And the difference between fluff and rigorous hope. We have to be honest. No one is trying to avoid the issues that exist in our world, and the problems that we face. We’re trying to go deeper into them, not further away from them. We’re not trying to avoid them, they are actually where we find the greatest hope. You just have to look really hard, and spend time in it. And the more you seek, the more you look, the more you end up finding. Even when you start out, it might seem bleak. There are some truly inspiring people and efforts in the DRC, for example. We find a lot of life and hope springing up there, even though it’s been deep in conflict for many decades. So, we can keep telling that story of the DRC, and dismiss it as dark and difficult, or we can take a second, and really ask where’s the life here, and let’s all respect that with time, resources, and understanding.

James: And that reframing is very useful to me, because I want to pose this to you. I think that, sometimes, staying at the level of despair, and saying that that’s what’s real, and having a realist approach to this despair that we encounter, might be a way of further ‘othering’ and distancing ourselves from the very real kind of pain that’s part of this picture that we’re trying to contemplate. It’s dismissing it as intractable, or banishing it from our everyday worldview, and not engaging with it in this deep way, that eventually, I feel, will lead to this hope, this sense of joy and purpose and a deeper contemplation of these things. Would you agree?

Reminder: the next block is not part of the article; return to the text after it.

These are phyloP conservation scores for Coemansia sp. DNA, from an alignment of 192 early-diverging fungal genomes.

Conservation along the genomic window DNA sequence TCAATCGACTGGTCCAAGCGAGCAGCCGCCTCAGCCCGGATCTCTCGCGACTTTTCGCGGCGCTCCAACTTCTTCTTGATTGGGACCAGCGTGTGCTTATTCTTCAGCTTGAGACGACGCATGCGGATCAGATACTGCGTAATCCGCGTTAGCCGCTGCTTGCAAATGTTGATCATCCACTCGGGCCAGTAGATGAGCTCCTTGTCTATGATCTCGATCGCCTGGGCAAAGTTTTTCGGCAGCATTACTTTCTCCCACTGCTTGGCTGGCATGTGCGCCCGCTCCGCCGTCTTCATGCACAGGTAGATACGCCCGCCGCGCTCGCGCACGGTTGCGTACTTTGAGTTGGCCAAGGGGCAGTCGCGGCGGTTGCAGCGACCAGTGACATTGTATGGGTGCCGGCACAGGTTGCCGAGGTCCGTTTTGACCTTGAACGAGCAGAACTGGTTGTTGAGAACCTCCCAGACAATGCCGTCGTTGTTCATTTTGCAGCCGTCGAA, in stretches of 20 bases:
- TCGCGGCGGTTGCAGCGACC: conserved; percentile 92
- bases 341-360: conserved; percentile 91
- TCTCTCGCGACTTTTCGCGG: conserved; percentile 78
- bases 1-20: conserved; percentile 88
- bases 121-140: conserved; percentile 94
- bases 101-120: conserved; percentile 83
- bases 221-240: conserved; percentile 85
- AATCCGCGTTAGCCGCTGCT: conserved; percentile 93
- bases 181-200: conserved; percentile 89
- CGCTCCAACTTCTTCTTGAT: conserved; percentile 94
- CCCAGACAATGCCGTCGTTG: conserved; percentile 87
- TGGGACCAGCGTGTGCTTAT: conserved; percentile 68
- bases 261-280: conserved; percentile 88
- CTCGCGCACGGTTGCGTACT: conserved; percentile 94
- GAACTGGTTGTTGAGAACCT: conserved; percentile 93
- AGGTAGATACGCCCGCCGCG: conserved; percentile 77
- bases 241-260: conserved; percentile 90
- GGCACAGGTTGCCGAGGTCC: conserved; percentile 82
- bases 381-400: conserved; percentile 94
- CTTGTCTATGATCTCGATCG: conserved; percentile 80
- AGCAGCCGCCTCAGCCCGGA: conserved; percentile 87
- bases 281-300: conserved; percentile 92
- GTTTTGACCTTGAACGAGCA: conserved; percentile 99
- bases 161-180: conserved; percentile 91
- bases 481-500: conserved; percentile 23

Kate: Absolutely. I also think that it’s self-preservation in some ways. It’s a way to keep yourself isolated from responsibility. The problem is that then you’re isolated, and you feel disconnected, which brings us back to our first point — that being a spiritual condition for us in this moment. I think the fear is that if you were to be confronted with the humanity of another, then you might feel responsible to that humanity as well. And I think that is the thing that is most necessary, and does actually set us free to full life, this interdependent, interconnected sensibility, seeing yourself as the part of that reality, the positive reality. We can all be connected to that, and the more we’re connected in it, the stronger it grows, and the less foothold the narrative of despair will have in your life and in your heart, and in your community.

James: Right. And I think there are, I hope that there are, probably a lot of brilliant people out there that are contemplating doing something similar to what you’ve been doing and trying to make this distinctive contribution to media and journalism that’s oriented toward hope. And maybe they’re toying with the idea of starting something themselves. So I want to provide an opportunity for you to give these folks advice, who might be listening, and maybe point out any pitfalls that you might avoid. What would you say to these people, these budding media company owners, or vocation-obeyers?